Recent book publications from FIMS faculty members

The SAGE Handbook of Social Media Research Methods

Edited by Anabel Quan-Haase and Luke Sloan (Published Feb 2017)

The SAGE Handbook of Social Media ResearchDescription from publisher (SAGE Publishing): "The SAGE Handbook of Social Media Research Methods offers a step-by-step guide to overcoming the challenges inherent in research projects that deal with ‘big and broad data’, from the formulation of research questions through to the interpretation of findings. The handbook includes chapters on specific social media platforms such as Twitter, Sina Weibo and Instagram, as well as a series of critical chapters.

The holistic approach is organised into the following sections: Conceptualising & Designing Social Media Research; Collection & Storage; Qualitative Approaches to Social Media Data; Quantitative Approaches to Social Media Data; Diverse Approaches to Social Media Data; Analytical Tools; Social Media Platforms. This handbook is the single most comprehensive resource for any scholar or graduate student embarking on a social media project."

You Can Have a Dog When I'm Dead: Essays on Life at an Angle

Authored by Paul Benedetti (Published Feb 2017)

You Can Have a Dog When I'm DeadDescription from publisher (Dundurn): "Hamilton Spectator columnist Paul Benedetti’s essays paint a wonderfully funny portrait of family life today.

Paul Benedetti has a good job, a great family, and successful neighbours — but that doesn’t stop him from using it all as grist for a series of funny, real, and touching essays about a world he can’’ quite navigate.

Benedetti misses his son, who is travelling in Europe, misplaces his groceries, and forgets to pick up his daughter at school. He endures a colonoscopy and vainly attempts to lower his Body Mass Index — all with mixed results. He loves his long-suffering wife, worries about his aging parents and his three children, who seem to spend a lot of time battling online trolls, having crushes on vampires, and littering their rooms with enough junk to start a landfill."

Plotting the Reading Experience: Theory/Practice/Politics

Edited by Paulette Rothbauer, Lynne (E.F.) McKechnie, Knut Oterholm and Kjell Ivar Skjerdingstad (Published June 2016)

Plotting the Reading ExperienceDescription from publisher (Wilfrid Laurier University Press): "This book is about the experience of reading–what reading feels like, how it makes people feel, how people read and under what conditions, what drives people to read, and, conversely, what halts the individual in the pursuit of the pleasures of reading. The authors consider reading in all of its richness as they explore readers' relationships with diverse textual and digital forms.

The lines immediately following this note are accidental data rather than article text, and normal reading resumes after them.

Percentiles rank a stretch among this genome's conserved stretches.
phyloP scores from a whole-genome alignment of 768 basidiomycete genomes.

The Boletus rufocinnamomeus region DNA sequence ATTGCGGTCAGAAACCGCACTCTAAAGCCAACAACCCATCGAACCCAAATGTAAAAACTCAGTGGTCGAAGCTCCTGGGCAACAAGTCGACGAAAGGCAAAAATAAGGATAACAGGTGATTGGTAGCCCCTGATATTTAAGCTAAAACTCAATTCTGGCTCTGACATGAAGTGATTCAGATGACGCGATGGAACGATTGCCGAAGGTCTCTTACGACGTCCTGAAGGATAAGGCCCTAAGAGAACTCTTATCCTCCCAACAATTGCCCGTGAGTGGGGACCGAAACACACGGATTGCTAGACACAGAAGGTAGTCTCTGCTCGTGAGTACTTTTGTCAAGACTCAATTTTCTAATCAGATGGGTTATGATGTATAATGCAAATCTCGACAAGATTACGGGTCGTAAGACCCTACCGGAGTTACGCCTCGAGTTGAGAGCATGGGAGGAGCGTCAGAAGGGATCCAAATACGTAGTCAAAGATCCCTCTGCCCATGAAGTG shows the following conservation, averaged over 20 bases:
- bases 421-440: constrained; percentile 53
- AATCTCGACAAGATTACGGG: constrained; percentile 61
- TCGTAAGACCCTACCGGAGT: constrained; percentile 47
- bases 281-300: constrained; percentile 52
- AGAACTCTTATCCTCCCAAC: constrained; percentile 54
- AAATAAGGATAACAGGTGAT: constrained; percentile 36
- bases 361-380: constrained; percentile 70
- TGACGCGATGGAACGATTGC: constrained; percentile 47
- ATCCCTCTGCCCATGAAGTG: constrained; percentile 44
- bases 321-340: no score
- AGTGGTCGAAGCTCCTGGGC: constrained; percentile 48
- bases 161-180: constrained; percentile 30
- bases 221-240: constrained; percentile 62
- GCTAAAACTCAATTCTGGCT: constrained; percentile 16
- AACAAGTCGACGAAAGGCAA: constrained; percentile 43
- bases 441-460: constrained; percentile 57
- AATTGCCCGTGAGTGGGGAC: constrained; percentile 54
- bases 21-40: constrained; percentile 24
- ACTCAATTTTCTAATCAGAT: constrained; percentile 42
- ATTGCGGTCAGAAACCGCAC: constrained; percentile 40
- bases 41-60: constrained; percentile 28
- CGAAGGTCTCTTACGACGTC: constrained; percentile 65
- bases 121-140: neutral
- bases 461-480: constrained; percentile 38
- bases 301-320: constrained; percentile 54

This edited volume is divided into three sections: Theory, Practice, and Politics. The first provides insights into ways of seeing, thinking, and conceptualizing the experience of reading. The second features a variety of individual and social practices of reading. The third explores the political and ethical aspects of the reading experience, raising questions about the role that reading plays in democracy and civic participation.

With contributions from multidisciplinary scholars from around the world, this book provides provocative insights into what it means to be a reader reading in and across various social, cultural, and political contexts. Its unifying theme of the reader's experience of reading is put into dialogue with theories, practices, and politics, making this a rewarding read for graduate students, faculty, researchers, and librarians working across a range of academic fields."

Covering Canadian Crime: What Journalists Should Know and the Public Should Question

Edited by Romayne Smith Fullerton and Chris Richardson (Published April 2016)

Covering Canadian CrimeDescription from publisher (University of Toronto Press): "Crime reporting, in one form or another, is as old as crime itself. Almost all young reporters have spent some time on this beat, and their work affects all of us. Covering Canadian Crime offers a deep and detailed look at perennial issues in crime reporting and how changes in technology, business practices, and professional ethics are affecting today’s crime coverage.

Social media in the courtroom, the stigmatization of mental illness, the influence of police media units, the practice of knocking on victims’ doors, the culture of masculinity in the newsroom: these are among the topics of discussion, explored from various disciplinary perspectives and combined with poignant interviews and thought-provoking introspection from seasoned journalists such as Christie Blatchford, Timothy Appleby, Linden MacIntyre, Kim Bolan, and Peter Edwards. A critical account of the challenges involved in crime reporting in ethical, informed, and powerful ways, Covering Canadian Crime poses the questions that reporters, journalism students, and the public at large need to ask and to answer."